It’s remarkably easy yet extremely profitable if you play your cards right.
But before I breakdown this unique strategy itself, it’s important we take a step back and explore what exactly a SPAC is and how it works…
A Unique Investment Vehicle
In comparison to the traditional IPO process, SPAC IPOs offer a much faster alternative for companies that want to go public. The model is simple: raise funds from the public markets, then find a company to acquire.
Now what company will SPACs acquire? That’s the kicker.
Often the SPAC management team – known as the “sponsor” – doesn’t even know.
While the SPAC has to specify which industry or type of company they want to buy, there is no pre-selected acquisition target. Once the SPAC goes public, managers have a limited amount of time, usually 18-24 months, to get a deal done. If they can’t find an acquisition target in that time frame, they have to give all the money they raised through the IPO back to investors.
But SPAC sponsors returning money for lack of a deal are very rare.
While the search for a deal is going on, 95% of the original capital is placed in a trust fund and invested in short-term treasuries (the other 5% is used for routine operating expenses, but not management commissions or salaries).
Once the SPAC identifies a company they would like to acquire, they announce it to the shareholders of the SPAC and allow them to vote on whether they would like to participate in the deal or not.
If “yes,” you will own shares in the new company that is acquired.
If “no,” you simply get your original investment back plus interest (from the short-term treasuries) and minus fees.
Simply put, SPACs give investors a no-lose opportunity in the markets. There is nothing quite like it.
You get the opportunity to invest in a company at its IPO price and if you don’t like it, well, you can just ask for your money back.
The Advantages of SPACs
Now that we’ve covered why SPACs are an attractive investment, let’s dig deeper as to why all three parties involved (investors, sponsors, target businesses) find these deals to be advantageous.
Advantage for Sponsors
Sponsors love SPACs because it allows them to raise money in the public markets and acquire a company quickly, easily, and lucratively.
Although the sponsors don’t receive a salary during the 18-24 month search for a company, they have zero out of pocket costs for legal, insurance, and accounting as that comes out of the 5% of the “working capital” we covered above.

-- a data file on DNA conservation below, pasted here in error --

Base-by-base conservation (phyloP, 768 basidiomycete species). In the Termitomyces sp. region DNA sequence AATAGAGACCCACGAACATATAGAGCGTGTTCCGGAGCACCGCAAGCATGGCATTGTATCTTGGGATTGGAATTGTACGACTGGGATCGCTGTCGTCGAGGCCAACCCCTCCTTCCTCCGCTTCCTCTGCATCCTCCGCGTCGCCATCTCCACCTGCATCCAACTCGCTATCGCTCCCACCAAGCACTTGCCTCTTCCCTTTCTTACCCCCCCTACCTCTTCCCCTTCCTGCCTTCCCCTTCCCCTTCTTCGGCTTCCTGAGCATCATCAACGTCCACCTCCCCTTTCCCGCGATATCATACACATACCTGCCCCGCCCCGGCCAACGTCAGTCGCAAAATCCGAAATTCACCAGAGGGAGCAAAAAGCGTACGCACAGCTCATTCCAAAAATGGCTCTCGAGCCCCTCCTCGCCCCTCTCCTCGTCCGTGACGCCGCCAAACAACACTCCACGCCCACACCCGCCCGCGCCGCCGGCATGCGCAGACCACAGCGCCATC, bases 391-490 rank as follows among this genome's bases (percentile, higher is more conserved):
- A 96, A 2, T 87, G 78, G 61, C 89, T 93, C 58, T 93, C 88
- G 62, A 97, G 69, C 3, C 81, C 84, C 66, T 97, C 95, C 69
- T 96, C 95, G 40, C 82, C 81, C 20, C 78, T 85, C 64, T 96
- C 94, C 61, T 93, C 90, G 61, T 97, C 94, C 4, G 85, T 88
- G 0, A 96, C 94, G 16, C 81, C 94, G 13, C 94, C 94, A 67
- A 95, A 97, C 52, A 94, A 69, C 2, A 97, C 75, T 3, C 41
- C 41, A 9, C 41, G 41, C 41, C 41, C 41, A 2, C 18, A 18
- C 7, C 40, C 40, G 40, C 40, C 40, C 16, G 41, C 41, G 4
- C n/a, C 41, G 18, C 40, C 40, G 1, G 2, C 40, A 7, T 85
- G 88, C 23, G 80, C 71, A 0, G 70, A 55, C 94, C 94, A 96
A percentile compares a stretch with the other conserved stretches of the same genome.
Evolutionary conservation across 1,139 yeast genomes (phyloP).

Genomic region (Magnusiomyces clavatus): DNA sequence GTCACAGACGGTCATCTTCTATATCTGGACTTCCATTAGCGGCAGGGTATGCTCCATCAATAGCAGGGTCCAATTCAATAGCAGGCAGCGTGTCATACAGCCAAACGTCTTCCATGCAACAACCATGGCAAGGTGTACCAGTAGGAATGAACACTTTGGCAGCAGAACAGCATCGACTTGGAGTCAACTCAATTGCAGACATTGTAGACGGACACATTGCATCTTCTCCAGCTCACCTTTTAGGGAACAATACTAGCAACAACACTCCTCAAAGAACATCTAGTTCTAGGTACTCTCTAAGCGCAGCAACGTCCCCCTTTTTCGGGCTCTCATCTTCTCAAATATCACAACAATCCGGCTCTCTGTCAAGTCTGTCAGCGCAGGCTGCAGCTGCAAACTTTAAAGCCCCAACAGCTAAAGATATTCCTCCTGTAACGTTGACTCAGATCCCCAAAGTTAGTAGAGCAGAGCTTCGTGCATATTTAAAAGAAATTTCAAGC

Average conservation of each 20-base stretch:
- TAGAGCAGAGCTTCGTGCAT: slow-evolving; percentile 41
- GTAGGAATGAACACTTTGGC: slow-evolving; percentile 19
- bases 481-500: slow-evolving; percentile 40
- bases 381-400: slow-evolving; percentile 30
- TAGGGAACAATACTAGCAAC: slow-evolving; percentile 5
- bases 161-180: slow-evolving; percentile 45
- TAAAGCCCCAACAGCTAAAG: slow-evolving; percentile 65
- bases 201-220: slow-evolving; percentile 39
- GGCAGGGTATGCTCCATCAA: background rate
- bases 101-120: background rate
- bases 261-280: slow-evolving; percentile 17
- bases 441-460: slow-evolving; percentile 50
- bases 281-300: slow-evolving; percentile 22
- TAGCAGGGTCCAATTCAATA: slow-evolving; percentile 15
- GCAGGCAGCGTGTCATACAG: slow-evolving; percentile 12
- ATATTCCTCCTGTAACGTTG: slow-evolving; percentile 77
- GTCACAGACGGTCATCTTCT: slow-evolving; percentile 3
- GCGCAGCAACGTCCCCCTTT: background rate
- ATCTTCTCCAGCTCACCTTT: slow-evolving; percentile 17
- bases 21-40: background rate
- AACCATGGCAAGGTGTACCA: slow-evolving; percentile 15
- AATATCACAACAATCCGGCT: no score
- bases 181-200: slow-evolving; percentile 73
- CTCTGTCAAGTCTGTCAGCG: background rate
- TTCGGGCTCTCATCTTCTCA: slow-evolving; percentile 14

Additionally, the sponsors will typically end up owning 20% of the business that is acquired (known as the “promote”).
Advantage for Companies (Target Businesses)
Overall, companies have the most advantages as well as the most disadvantages when it comes to SPACs.
But with increased market volatility and uncertainty (think back to our DraftKings example), the advantages begin to outweigh the disadvantages.
Traditional IPOs are difficult. There is negotiating, a roadshow, accountants, lawyers, and more. All in all, a traditional IPO can take up to 18 months to complete.
SPAC IPOs, on the other hand, can be negotiated and closed in under 6 months. In 2021, or during any times of economic uncertainty, the speed of these deals make it very attractive. There’s far less risk.
Companies also appreciate the proven management team of the SPAC sponsors. If you were a company going public, wouldn’t you want a proven investor like Bill Ackman supporting you? SPAC sponsors are often professionals and in it for the long-term. Companies can benefit from their experience.
The main downside for companies is that SPACs are more expensive than a traditional IPO, but in today’s environment, many companies are willing to pay a little more for the speed, ease, and a proven management team on their side.
Advantage for Investors
Now, for the most important part, why are SPACs something that every investor should have on their radar?
Some of the main benefits for investors is the risk-free nature of the investment. As we covered earlier, once a transaction is announced, investors can vote whether or not to partake. If not, they get their money back and potentially some interest. It’s essentially a free option to invest in the company.
Investors are also given the opportunity to invest with proven management teams with skin in the game. It gives investors the ability to get private equity style investments without having to fork up millions of dollars.
Investors will also receive warrants with their investment that sweeten the deal. We will cover warrants in the sections below.
Most importantly, as shown with the DraftKings example, SPACs can result in huge profits. Investors who bought the DraftKings SPAC could have made over 500% on their investment.
A Sweetener for SPAC Investors: Warrants